Paolino v. US Airways Incorporated
ORDER that the Motion to Extend Plaintiff's Expert Disclosure Deadline (Doc. 41 ) is denied. See order for details. Signed by Judge Neil V. Wake on 4/9/15. (NKS)
IN THE UNITED STATES DISTRICT COURT
FOR THE DISTRICT OF ARIZONA
US Airways Incorporated,
Before the court is the Motion to Extend Plaintiff’s Expert Disclosure Deadline
(Doc. 41). Plaintiff’s prior counsel withdrew from this case on March 13, 2015, two
weeks after the initial deadline for disclosing expert witnesses lapsed on February 27,
2015. (Doc. 34; Doc. 30 at 2.) Plaintiff’s current counsel entered an appearance on
March 18, 2015, and moved without opposition to extend certain discovery deadlines
later that day. (Docs. 36, 37.) The proposed revised scheduling order that Plaintiff
attached to that motion noted that the deadline for his expert disclosures had already
passed (Doc. 37-1 at 2), as did the Amended Scheduling Order issued by the court (Doc.
40 at 2.) Now, three weeks after obtaining a new schedule, Plaintiff seeks to extend the
deadline for his initial expert disclosures to April 22, 2015.
Plaintiff cannot show sufficient justification for such an extension. Prior counsel
apparently determined, in their professional judgment, that experts were unnecessary to
Plaintiff’s case. That Plaintiff did not personally acquiesce in this decision is irrelevant.
Litigants are bound by their attorneys’ conduct, and retention of new counsel who views
the case differently does not entitle them to reset the court’s clear case management
deadlines, on which opposing parties must be able to rely. Even if prior counsel’s
determination was in error, it does not follow that Plaintiff’s Motion should be granted;
tactical misjudgments are not a license to prolong litigation. In any event, it is not clear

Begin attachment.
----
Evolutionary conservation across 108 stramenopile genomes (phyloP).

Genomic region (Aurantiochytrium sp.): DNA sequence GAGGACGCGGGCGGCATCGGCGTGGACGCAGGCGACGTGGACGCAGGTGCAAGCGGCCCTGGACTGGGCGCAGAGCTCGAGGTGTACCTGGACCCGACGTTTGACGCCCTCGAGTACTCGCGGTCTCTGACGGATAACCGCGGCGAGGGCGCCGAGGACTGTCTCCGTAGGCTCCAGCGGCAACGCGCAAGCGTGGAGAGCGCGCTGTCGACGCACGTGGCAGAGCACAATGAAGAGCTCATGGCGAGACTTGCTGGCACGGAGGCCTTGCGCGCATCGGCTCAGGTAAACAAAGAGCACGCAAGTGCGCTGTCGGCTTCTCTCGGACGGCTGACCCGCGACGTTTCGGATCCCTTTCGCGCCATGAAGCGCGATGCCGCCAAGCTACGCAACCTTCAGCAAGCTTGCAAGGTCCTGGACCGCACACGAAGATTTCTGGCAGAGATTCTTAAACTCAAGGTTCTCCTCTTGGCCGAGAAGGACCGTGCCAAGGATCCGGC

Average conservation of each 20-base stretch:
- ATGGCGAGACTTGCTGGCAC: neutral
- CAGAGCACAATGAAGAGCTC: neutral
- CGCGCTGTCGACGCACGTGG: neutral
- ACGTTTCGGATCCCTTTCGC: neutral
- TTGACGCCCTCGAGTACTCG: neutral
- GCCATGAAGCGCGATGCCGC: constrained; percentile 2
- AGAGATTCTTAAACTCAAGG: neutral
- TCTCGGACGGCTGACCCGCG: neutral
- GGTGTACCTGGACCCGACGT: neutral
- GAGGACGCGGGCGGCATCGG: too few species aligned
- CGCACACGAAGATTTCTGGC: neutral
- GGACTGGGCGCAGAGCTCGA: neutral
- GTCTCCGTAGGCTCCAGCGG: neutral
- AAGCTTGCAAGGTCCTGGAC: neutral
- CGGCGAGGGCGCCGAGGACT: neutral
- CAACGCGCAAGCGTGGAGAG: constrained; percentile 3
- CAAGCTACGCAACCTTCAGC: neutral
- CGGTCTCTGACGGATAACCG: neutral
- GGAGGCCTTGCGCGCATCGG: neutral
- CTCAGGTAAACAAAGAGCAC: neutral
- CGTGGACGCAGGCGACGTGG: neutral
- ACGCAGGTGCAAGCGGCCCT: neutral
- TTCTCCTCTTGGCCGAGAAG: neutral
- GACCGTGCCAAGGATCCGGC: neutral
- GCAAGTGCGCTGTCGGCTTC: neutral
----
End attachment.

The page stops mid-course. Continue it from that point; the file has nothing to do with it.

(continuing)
that Plaintiff must call experts in order to prevail. Plaintiff does not explain exactly what
types of experts he would call, or how those experts would be crucial to proving either
causation or damages. A bare assertion that Plaintiff “needs expert testimony to prove
his case under the ADA” (Doc. 41 at 5) is unpersuasive.
Amending the scheduling order again at this late date could also prejudice
Defendant. From the time this action was filed in July 2014 until the original disclosure
deadline in February 2015, prior counsel had seven months to locate possible expert
witnesses. After stipulating to Plaintiff’s March 18, 2015 Motion to Extend Discovery
Deadlines (Doc. 37), which recited that Plaintiff’s time for disclosing expert witnesses
had passed, Defendant should be free to focus on preparing its own case, rather than
anticipating testimony from untimely witnesses. The court would not have granted that
motion had Plaintiff made clear he would later attempt to use it to obtain extension of a
contested deadline to which Defendant did not consent.
IT IS THEREFORE ORDERED that the Motion to Extend Plaintiff’s Expert
Disclosure Deadline (Doc. 41) is denied.
DATED this 9th day of April, 2015.
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